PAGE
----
as evidence of allison's lifelong knack for planning elaborate events, the reception looked more like a senior prom of black, white, and red.  another trait of hers is to be exaggerated and grandiose without being over the top; i've been to a few wedding receptions that seem more like mtv parties than a way to remember the sacredness of being married in the temple.  there was a dj and a dance, but it was classy music and a big band jazz dance.  and i do regret not taking the opportunity to ask a nice girl or two for dance, as i do like to dance.
however, i did get to dance with the bride herself.  a nice slow dance was what i was expecting, but rather than setting aside a song for me, she said "well join in!" in the middle of some song i don't remember, and before i knew it, there was a circle of people around us as she and i danced like a couple of wild pioneers.

until just over a year ago, i had never caught a garter. since then, i have caught the pinata-garter at jack and natalie's reception (love the idea), as well as the one that brady threw at me. in texas i fought off a decent crowd (including mildly yanking it from her brother's hands amidst the frenzy of it all) to win allison's, which i wore proudly on my arm like an old timey saloon owner (it looked pretty cool on my black and grey shirt, if i may say).

despite having enough leftover croissants to supply most of texas in event of a food shortage, we caught our breath from the day and had the house looking presentable again.  allison's mom noted that nothing really went wrong that day, though she related a near-disasterous scheduling conflict at the temple earlier in the week.  as the last of us were going to bed, i genuinely felt like one of the gang down there.  which was nice, because in order to make it to aaron's wedding the next morning, my flight left at 6 a.m.  there aren't a lot of people i'd feel comfortable asking to for a ride to the airport at 4 a.m. the morning after their oldest daughter's wedding, but i had two in texas, now.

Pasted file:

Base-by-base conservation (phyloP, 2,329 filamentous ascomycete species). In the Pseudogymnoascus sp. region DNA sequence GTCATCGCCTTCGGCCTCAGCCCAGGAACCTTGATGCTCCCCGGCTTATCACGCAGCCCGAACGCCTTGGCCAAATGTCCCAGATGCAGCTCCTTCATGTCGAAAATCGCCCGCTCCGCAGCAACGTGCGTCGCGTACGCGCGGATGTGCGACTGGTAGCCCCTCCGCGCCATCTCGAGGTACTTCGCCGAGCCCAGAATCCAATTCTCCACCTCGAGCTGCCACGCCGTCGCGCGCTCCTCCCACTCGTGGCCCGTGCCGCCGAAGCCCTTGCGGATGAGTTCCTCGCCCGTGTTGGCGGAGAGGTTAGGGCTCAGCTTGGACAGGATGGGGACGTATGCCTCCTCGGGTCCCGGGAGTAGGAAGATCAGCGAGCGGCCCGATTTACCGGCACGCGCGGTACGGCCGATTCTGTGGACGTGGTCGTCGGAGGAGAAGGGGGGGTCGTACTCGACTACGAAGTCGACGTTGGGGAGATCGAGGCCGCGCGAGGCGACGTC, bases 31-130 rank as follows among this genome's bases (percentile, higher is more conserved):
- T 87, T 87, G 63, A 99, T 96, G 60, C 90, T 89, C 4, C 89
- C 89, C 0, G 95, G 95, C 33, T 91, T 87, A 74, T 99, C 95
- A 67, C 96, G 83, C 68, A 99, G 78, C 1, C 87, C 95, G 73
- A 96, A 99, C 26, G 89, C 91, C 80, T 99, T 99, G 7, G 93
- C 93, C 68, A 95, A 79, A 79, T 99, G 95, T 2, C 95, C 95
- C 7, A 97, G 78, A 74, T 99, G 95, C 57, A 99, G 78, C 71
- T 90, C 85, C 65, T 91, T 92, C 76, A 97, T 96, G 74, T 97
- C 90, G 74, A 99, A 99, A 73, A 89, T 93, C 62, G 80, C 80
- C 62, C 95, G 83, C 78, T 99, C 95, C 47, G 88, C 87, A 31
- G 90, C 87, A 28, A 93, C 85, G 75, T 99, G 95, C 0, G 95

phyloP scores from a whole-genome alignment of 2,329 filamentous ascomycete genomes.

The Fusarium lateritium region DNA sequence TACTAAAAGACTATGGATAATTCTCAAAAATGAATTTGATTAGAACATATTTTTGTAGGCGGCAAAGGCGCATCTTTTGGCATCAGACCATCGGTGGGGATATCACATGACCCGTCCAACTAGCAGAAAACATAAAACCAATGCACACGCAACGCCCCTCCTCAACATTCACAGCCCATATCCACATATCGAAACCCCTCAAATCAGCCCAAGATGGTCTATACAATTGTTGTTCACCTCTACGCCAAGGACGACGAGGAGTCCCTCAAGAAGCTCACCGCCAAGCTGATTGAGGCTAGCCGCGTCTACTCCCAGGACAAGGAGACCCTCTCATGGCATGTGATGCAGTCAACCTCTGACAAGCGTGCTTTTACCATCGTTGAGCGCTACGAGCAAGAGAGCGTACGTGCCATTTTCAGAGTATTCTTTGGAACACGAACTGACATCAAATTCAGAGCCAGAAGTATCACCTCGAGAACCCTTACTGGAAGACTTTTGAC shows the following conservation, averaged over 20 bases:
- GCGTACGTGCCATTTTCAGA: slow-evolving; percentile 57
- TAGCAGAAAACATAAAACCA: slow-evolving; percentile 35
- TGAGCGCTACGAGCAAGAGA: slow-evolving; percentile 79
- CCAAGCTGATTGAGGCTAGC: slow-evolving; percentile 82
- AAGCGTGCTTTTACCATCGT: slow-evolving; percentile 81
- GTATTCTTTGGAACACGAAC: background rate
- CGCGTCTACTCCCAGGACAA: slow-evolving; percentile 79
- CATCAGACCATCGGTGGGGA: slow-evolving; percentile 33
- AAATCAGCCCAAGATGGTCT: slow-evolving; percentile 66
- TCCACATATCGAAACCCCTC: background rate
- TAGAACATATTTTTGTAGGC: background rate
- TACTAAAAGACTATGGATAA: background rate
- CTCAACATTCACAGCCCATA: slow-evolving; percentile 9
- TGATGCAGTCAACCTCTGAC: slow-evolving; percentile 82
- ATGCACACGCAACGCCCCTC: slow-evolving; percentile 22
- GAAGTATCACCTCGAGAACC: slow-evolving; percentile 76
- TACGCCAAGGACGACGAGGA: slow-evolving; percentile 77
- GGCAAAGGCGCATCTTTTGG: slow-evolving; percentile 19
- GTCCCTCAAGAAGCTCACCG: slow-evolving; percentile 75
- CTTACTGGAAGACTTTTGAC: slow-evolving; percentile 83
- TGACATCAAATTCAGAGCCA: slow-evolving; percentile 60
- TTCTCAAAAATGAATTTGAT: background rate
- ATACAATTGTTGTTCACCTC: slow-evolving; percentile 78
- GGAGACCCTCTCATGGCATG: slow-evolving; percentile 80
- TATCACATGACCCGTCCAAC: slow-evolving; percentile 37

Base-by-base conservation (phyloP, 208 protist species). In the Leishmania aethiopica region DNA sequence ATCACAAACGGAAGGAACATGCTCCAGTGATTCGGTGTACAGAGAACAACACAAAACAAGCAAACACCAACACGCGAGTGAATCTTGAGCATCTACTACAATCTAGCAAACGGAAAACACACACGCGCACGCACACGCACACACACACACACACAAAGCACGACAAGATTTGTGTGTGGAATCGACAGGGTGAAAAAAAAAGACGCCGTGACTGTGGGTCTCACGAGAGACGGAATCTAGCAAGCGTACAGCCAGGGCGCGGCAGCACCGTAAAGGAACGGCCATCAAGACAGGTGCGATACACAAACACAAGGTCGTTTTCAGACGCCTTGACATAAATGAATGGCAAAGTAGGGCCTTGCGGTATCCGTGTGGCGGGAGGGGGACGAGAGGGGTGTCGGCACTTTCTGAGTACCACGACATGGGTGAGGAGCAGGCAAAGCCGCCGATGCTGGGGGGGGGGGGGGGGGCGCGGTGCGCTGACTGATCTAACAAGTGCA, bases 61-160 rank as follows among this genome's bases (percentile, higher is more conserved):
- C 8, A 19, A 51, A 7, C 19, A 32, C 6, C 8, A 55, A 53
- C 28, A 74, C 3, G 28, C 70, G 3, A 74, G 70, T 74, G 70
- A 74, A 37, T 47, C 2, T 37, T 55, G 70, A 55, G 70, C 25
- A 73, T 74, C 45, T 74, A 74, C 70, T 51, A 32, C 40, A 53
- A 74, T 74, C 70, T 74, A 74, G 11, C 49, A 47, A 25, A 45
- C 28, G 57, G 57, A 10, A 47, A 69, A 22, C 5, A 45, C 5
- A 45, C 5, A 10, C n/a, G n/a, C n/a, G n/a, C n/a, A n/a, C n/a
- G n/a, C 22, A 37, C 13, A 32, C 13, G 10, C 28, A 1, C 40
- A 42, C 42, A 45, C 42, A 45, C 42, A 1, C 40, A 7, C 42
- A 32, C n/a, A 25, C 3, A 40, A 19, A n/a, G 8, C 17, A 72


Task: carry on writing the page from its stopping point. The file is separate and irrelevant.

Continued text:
Wednesday, August 06, 2008

my new favorite music video

when it feels real good
like a feeling should
when it's understood
gotta *unh unh* pass it on!
--the fraggles

my mom just e-mailed this one on to me.  
happy day to you all.
(make sure the sound is on)

i think the plural of moose should be "moosen."

Sunday, August 03, 2008

remember that one time?

i pruned this from the jamhall, as i thought it was a rather fun idea. it's also a quick way to get a post up, seeing as none of the topics on my "to write" list are feeling particularly generative this sabbath afternoon.

1.  as a blog comment, post one memory that you and i have together.  be there multitudes to choose from, or only one at all, please share it.

2.  do the same on your blog.  i'll write.  

3. good times had by all.